Federal Candidates Respond to DFN Questions on Edehzhie
The Dehcho First Nations are a tribal council representing nine Dene communities and two Metis communities in the south-west part of the NWT.
The government of Canada has frequently proclaimed that its commitment to protecting ecologically sensitive parts of the Arctic is demonstrated by its commitment to the Protected Areas Strategy (PAS), a partnership between Canada, First Nations and the Government of the Northwest Territories.
In October, 2010, after years of cooperative work towards the protection of the Edehzhie, the “Jewel of the Dehcho,” as a National Wildlife Area under the PAS, the federal government suddenly decided to terminate the protection of Edehzhie and open this pristine area to mining, without any warning to the Dehcho First Nations.
On April 15, 2011 Grand Chief Gargan wrote to the three main candidates in the federal election, asking them to state both their positions, and their respective parties’ positions, on whether the Edehzhie should be protected from industrial development. All three candidates have responded.
The incumbent, Dennis Bevington (NDP) and Liberal candidate Joe Handley both responded that they and their respective parties are committed to immediately restoring the protection of Edehzhie. Conservative Sandy Lee said: “I respect the ecological and cultural importance of Edehzhie to the people of the Dehcho. I believe there must be balance between the sustainable development and conservation of our lands.” However, Ms. Lee did not answer our specific questions concerning the protection of Edehzhie.
Grand Chief Gargan said: “We thank the candidates for their responses and we trust that our members will use this information in deciding who they will vote for on May 2.” The full statements of the candidates are available from the DFN upon request.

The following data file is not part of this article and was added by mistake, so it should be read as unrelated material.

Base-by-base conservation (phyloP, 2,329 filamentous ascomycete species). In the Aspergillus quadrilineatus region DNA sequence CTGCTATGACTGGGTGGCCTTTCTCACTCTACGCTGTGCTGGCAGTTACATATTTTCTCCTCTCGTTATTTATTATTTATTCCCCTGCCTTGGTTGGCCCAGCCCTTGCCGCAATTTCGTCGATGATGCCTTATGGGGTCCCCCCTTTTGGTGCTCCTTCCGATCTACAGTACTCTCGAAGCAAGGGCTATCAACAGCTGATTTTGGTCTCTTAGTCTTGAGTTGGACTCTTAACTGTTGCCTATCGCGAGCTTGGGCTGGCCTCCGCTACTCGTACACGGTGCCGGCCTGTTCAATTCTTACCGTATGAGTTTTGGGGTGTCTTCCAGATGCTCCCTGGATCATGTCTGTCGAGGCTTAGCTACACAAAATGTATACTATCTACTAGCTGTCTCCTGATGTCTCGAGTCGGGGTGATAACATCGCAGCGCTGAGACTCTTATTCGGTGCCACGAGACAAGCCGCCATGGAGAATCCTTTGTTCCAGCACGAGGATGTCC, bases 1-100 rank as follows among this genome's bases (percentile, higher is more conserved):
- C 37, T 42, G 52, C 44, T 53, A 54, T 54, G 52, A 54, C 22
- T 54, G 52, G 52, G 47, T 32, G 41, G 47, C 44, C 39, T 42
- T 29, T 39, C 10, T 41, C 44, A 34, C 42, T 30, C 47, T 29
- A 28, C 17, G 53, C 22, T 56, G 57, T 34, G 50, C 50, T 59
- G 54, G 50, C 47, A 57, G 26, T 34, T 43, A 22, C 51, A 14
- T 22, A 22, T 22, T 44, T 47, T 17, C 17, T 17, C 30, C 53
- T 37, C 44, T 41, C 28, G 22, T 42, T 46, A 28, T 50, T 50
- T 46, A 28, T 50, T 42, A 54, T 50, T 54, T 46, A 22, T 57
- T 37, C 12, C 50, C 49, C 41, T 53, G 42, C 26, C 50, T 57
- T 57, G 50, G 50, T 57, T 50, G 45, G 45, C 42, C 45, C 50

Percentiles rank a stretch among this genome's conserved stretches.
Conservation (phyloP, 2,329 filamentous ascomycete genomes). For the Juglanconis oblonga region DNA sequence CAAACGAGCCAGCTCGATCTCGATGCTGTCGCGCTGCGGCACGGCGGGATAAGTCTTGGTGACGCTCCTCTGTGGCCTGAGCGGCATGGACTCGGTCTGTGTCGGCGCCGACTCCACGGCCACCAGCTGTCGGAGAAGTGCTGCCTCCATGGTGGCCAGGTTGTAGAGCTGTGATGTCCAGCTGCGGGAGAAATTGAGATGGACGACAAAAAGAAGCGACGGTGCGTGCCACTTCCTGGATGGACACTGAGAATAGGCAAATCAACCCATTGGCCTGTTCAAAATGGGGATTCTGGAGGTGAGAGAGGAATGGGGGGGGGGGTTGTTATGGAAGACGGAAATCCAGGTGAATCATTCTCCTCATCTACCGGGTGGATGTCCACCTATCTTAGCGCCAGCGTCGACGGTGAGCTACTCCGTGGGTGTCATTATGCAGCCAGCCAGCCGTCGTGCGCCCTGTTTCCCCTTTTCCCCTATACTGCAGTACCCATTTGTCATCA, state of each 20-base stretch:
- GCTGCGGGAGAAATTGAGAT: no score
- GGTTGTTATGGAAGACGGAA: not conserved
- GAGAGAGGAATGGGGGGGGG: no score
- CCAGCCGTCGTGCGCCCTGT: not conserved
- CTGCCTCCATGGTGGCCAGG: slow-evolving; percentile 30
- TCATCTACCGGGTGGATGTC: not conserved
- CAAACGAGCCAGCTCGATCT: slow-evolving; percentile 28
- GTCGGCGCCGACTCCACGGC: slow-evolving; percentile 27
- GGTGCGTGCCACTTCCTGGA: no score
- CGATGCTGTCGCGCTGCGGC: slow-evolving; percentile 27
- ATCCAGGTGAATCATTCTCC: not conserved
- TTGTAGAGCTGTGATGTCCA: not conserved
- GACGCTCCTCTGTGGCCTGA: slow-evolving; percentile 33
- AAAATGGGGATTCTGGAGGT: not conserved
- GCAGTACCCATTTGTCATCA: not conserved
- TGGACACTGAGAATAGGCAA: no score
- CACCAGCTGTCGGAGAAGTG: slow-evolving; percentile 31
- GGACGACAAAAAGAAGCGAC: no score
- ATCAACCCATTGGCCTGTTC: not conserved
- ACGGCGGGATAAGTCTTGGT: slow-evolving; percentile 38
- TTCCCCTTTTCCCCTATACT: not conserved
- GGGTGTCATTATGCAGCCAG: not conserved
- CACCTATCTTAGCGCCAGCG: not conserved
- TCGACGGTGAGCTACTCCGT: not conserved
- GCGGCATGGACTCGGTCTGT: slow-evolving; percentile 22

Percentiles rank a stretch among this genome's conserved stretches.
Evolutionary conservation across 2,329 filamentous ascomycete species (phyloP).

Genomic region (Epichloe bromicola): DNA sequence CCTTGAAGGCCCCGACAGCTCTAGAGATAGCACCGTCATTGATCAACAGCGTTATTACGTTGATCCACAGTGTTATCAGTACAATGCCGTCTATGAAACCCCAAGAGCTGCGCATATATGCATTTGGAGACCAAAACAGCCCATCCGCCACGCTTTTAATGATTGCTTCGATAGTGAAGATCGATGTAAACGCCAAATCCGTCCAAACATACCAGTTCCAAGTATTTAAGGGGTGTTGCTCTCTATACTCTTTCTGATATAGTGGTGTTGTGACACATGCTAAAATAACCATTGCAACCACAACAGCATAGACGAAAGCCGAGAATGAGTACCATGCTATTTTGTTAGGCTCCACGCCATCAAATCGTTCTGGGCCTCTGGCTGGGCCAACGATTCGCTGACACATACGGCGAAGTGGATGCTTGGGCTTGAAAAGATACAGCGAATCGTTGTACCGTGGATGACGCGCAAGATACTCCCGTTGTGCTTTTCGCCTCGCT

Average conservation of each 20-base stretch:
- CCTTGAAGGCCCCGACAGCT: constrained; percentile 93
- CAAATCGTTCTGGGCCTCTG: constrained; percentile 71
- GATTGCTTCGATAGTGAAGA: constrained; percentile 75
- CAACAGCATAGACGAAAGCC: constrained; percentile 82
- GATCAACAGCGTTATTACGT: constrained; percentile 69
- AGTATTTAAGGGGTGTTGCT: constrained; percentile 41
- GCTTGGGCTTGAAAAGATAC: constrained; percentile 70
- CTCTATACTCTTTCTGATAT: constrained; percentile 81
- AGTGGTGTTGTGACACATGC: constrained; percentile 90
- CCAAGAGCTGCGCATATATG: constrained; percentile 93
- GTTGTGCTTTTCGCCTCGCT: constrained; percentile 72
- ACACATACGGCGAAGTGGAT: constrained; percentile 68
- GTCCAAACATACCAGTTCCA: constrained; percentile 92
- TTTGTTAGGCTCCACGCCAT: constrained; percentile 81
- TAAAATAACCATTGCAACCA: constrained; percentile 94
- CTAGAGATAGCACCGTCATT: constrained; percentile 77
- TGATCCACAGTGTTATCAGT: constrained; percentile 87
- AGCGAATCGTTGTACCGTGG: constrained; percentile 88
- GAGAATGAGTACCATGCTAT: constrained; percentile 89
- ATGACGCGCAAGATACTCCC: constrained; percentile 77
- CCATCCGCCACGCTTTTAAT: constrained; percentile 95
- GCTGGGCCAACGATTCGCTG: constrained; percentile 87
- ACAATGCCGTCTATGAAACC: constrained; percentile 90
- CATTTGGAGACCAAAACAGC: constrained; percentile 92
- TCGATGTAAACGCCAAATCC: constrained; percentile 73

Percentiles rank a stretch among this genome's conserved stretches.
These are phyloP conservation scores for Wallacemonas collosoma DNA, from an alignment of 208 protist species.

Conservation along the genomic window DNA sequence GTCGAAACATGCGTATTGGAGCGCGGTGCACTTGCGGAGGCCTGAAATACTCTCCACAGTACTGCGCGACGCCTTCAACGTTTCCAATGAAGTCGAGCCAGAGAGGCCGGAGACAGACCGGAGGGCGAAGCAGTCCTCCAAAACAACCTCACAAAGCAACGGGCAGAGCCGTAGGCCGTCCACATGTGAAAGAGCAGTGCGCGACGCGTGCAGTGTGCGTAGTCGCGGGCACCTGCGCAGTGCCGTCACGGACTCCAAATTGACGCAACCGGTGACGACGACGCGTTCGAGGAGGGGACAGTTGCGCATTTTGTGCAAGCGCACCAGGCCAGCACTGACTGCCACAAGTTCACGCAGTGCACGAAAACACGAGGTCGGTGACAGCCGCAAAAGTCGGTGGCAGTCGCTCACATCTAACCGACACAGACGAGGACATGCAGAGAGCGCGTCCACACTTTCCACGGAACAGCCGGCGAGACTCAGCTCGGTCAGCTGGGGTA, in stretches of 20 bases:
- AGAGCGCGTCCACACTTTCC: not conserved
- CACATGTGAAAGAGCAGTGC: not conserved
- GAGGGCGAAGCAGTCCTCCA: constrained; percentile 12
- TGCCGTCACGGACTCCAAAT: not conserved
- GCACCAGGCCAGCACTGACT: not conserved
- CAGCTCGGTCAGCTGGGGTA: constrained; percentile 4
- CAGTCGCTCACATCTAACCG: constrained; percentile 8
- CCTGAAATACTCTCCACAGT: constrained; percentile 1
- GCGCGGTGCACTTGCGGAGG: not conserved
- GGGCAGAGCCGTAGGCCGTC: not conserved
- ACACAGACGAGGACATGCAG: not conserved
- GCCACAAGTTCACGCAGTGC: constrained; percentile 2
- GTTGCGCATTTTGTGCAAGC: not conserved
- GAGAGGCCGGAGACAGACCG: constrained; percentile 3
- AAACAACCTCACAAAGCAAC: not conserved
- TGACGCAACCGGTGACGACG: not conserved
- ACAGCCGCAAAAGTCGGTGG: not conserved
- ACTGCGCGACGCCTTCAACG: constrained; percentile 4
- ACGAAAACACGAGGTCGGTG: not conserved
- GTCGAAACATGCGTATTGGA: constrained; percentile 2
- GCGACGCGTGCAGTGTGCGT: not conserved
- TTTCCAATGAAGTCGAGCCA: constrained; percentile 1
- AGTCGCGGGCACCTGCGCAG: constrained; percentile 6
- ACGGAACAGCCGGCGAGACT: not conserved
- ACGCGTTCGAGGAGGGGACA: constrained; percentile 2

Further Info contact: Grand Chief Samuel Gargan Cell – 867.695.6678
The Edehzhie (also known as Horn Plateau) is the jewel of the Dehcho. In the Dene language Edéhzhíe means “source waters”. It contains the source waters of three major drainage basins. The Edéhzhíe has traditionally been an area that could be relied upon during times of food scarcity in the Mackenzie Valley. We Dene continue to rely upon the Edéhzhíe for hunting, trapping and harvesting.
In 1998 we began working through the Protected Areas Strategy to achieve permanent protection for Edehzhie. The PAS is a joint program in which Canada, the government of the NWT, and First Nations work cooperatively to identify and protect ecologically important areas in the NWT. Since 2002 Edehzhie has been a Candidate Protected Area, protected from development through a series of interim land withdrawals. It had been understood that at least part of the Candidate Area would be permanently protected as a National Wildlife Area.
The negotiations around boundaries concluded in 2009 and the formal request to protect over 14,250 square kilometers were submitted to government in June 2010. The interim withdrawal expired October 31, 2010 before the national wildlife area could be designated officially.
However, on November 1, 2010, Canada unilaterally terminated the protection of Edehzie, in order to make the valuable minerals in the area available for prospecting and mining. We had no warning and we were not consulted. The federal government opened Edehzhie to exploration and mining after making a publicly funded mineral assessment of the area available to the mining industry.
The Dehcho First Nations have filed an Application for Judicial Review in Federal Court seeking an order re-instating the protection of Edehzhie. It is expected that the case will be heard in the Fall of 2011.